September is deemed by the Film Development Council of the Philippines as Film Industry Month For its first year of celebration, the FDCP included a lineup of activities, including their “flagship” film festival, the Pista ng Pelikulang Pilipino. This year, the PPP moved from showcasing feature-length films in theaters nationwide to programming free short films on its FDCP Channel website from Sept. 17-26. As the biggest local film festivals shift their main focus to short films and regional and collegiate short film competitions gain more exposure, the short film continues to be the dominant film format during the pandemic.
The fifth edition of PPP is divided into two categories, with a total of 25 films. There is the festival regular Sine Kabataan, which comprises five-minute shorts geared towards children. And the other is Sine Isla: LuzViMinda, which highlights films from the regions. Both categories have an overarching theme that can glue most films — that of repairing intrapersonal relationships.
Animation is the shining feature in Sine Kabataan and the whole festival. Yes, the actual animation in some films does still leave big room for improvement, but is commendable enough that flaws aren't so jarring that they take away from the material presented. Another element that is prominent is that of fantasy. Mixed with animation, the fun and playful nature of the narratives and points in Sine Kabataan become more easily digestible especially to children.
“Jombi” (dir. Angela Francesca Andres), “Reconnected” (dir. Jude Bradley Avelino), and “Mga Ulap Tayong Nagiging Ulan” (dir. Demetrio Celestino III) are all fully animated shorts. “Ang Alamat ng Prinsipe at Mandirigma” (dir. Jacob Mikhail Collado) and “Si Jet at ang Dark Lord ng Dol Gurskul” (dir. Gio Gonzalves) are hybrids of animation and live-action that fully embrace the fantastic. “Abot Kamay ang Langit” (dir. Brian Spencer Reyes) and “Ang Bunga sa Tiyan ni Adam” (dir. Ella Louise Salomon) are live-action in a normal setting, but both still have fantastic core elements.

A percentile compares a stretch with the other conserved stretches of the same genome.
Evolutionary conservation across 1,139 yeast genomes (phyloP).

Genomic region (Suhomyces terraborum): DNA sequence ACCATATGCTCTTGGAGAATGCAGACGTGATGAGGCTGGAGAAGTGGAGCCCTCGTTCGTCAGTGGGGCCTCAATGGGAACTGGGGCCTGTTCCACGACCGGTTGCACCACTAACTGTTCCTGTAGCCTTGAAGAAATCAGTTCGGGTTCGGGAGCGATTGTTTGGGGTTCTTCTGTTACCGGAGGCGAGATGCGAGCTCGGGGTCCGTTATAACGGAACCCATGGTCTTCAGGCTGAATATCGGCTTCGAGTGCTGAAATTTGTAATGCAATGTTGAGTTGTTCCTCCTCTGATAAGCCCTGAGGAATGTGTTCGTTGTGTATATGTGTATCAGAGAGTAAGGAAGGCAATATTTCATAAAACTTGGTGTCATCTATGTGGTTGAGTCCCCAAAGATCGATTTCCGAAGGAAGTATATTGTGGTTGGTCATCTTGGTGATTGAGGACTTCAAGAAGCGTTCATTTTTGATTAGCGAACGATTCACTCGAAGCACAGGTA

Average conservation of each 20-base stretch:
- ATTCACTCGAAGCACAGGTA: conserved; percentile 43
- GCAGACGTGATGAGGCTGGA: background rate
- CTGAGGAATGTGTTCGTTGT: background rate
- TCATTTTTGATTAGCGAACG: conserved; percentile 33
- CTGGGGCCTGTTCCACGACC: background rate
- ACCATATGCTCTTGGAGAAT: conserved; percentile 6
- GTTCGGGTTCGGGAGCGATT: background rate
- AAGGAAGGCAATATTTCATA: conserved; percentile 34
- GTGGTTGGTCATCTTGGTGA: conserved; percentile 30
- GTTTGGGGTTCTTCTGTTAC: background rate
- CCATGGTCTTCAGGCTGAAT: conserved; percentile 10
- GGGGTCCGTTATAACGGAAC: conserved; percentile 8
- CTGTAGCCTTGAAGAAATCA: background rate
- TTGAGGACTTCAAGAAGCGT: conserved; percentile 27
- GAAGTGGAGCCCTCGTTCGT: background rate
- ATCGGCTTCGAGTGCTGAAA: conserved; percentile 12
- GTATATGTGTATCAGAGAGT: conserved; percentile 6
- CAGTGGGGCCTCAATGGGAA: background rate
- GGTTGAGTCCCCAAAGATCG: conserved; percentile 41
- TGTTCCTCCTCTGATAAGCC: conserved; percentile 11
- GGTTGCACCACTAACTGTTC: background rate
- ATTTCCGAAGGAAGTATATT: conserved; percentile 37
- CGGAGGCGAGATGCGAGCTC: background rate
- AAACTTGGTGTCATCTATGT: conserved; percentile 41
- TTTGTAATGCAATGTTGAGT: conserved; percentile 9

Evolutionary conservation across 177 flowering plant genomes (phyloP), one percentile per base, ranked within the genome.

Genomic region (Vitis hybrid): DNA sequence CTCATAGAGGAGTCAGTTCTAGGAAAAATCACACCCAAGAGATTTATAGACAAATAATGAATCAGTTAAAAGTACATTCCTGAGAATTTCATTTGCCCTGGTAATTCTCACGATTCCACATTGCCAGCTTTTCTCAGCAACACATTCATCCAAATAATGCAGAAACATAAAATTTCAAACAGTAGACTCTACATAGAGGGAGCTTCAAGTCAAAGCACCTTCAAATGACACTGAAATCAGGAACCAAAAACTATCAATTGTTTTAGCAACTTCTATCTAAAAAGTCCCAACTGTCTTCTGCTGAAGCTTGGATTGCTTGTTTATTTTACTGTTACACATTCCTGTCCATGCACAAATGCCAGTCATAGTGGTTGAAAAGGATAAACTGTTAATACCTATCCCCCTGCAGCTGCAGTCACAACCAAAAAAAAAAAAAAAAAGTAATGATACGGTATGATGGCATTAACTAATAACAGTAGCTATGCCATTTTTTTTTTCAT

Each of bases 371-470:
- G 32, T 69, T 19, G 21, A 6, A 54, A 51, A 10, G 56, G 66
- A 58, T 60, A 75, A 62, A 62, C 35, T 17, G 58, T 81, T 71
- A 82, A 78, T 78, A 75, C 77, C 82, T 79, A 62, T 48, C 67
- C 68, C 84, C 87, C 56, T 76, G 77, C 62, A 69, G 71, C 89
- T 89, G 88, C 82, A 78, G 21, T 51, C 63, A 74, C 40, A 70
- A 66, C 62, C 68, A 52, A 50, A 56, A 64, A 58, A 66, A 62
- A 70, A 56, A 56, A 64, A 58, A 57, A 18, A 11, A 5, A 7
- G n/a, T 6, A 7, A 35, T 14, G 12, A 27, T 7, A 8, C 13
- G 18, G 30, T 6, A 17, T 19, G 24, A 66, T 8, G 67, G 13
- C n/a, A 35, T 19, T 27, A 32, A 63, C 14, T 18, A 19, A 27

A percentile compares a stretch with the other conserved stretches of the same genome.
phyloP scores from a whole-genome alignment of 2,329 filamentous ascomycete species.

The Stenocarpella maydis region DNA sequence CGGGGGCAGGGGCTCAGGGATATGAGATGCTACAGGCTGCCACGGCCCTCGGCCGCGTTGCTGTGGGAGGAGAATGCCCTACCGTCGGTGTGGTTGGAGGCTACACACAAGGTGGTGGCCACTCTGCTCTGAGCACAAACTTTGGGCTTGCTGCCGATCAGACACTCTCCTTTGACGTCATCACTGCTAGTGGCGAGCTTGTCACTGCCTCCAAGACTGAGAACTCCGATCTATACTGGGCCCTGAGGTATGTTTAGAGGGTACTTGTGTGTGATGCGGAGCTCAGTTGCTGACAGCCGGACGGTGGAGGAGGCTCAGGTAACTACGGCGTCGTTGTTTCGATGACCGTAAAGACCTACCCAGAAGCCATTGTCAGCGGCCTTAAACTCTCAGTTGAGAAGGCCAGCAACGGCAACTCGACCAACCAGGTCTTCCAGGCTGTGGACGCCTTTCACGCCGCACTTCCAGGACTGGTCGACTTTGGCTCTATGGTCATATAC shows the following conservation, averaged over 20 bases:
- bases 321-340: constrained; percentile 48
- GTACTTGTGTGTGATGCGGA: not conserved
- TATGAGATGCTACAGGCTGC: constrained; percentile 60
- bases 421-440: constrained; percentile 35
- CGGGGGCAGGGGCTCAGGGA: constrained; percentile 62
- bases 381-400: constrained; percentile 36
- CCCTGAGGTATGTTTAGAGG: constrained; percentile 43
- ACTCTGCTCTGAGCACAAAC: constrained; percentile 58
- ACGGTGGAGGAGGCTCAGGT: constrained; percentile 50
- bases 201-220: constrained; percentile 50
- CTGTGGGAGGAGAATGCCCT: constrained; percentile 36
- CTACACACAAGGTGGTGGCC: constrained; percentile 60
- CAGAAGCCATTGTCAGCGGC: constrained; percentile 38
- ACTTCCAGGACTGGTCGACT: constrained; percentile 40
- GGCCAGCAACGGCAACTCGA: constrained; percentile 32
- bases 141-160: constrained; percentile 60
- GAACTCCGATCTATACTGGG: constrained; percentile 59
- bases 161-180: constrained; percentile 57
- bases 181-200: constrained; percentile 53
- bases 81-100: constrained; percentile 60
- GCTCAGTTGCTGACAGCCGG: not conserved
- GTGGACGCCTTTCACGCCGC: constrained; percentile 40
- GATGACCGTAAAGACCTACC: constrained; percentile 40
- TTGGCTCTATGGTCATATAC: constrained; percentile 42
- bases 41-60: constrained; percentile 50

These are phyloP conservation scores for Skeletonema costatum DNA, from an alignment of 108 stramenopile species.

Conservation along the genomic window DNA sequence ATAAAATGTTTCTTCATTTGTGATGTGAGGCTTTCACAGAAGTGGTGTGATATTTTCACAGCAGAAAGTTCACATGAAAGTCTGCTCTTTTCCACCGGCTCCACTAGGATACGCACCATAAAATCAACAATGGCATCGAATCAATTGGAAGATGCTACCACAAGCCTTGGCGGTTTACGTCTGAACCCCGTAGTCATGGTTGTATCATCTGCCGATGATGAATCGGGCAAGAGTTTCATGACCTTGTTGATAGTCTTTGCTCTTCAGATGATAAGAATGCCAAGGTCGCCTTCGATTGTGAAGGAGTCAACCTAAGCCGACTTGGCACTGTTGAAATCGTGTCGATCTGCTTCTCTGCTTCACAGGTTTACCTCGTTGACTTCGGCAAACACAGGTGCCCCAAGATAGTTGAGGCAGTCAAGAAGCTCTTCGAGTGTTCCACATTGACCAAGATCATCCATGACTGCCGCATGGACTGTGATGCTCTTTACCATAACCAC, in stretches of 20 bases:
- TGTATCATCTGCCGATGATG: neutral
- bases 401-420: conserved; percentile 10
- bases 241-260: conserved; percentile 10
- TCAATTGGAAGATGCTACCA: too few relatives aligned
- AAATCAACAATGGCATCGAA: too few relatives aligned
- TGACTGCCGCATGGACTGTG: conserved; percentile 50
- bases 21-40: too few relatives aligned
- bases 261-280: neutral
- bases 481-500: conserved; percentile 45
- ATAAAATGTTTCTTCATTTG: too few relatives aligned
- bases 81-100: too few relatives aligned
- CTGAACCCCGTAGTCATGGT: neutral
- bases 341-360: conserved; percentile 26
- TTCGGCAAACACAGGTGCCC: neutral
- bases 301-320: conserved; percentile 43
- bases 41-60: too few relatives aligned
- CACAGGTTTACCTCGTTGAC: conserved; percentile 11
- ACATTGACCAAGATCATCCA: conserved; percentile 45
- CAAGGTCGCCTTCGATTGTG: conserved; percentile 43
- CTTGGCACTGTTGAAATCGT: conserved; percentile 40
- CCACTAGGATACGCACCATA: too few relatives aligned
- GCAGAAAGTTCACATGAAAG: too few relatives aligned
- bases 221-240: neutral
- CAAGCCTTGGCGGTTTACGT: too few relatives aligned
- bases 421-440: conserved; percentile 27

Companionship and solitude
The fairy tale “Ang Alamat ng Prinsipe at Mandirigma” is the most technically refined out of all the films in the category, and probably the most effective in conveying its message of acceptance. Beautiful animation intertwines well with its live-action shots as if they were really alive in the world. But the heart of the film comes from the revelation that its main relationship is about familial companionship in times of personal crisis. “Mga Ulap Tayong Nagiging Ulan” is about solitude and accepting the need to let out on your own. This film, which is the shortest in its category, works most like a children's story book and feels like a warm embrace of validity.
“Si Jet at ang Dark Lord ng Dol Gurskul” acts as a blend between “Jombi” and “Ang Alamat,” though not as strong as the latter. “Dol Gurskul's” main strength is its take on high fantasy as a coping mechanism for a bullied kid and, like “Jombi,” bullying as an evil horror to be overcome. The costume design is great. “Jombi,” however, needs further development and clarity.
“Reconnected” is about resisting the temptation of addicting digital presence that severs you from more meaningful relationships. Sound design can improve on what its animation lacks. “Love in the Ungodly Hour” (dir. Bradley Jason Pantajo) feels the most mature in the Sine Kabataan category. Is the dialogue unsubtle? Sure. Along with “Reconnected,” straightforwardness is its main strength.
“Abot Kamay ang Langit” is a fantastic science fiction story showing a mass exodus away from the planet. Its two sibling main characters are left behind, taking the world for their own. The final sequence and visual are its biggest punch; the rest are lacking. “Ang Balay ni Conrad” (dir. Ardinian Jaq Sanque) has both themes of solitude and companionship, but is unsure of what it ultimately wants to say with its story.
Exploring sexuality in youth
Two films deal with two critical situations an adolescent can experience — pregnancy and circumcision. Although both beg more to be desired.
It has the twist of gender switching as its main hook, with the male bearing the child. Aside from this twist however, nothing new is really given, and the film can be seen as a usual interaction just heightened for comedic effect. “Jeremy Supot” sees the titular character try to reconnect with his estranged father through the rite of circumcision. It’s fine, but it needs both further development and introspection.
Where have you been?
Absence plays a huge role in the Sine Isla category. No film best depicted longing for something that isn’t there more than “The Man Who Isn't There and Other Stories of Longing” (dir. Trishtan Perez). It has the perfect marriage of form and message. We see the lives of strangers and familiarize ourselves with their challenges, just by being voyeurs in a photobooth in a matter of seconds. It asks us to be active viewers solving the puzzles of their burdens — look at characters and who they are with, see who eventually disappears, guess the cause of the disappearance, then watch how the disappearance affects those who are left behind.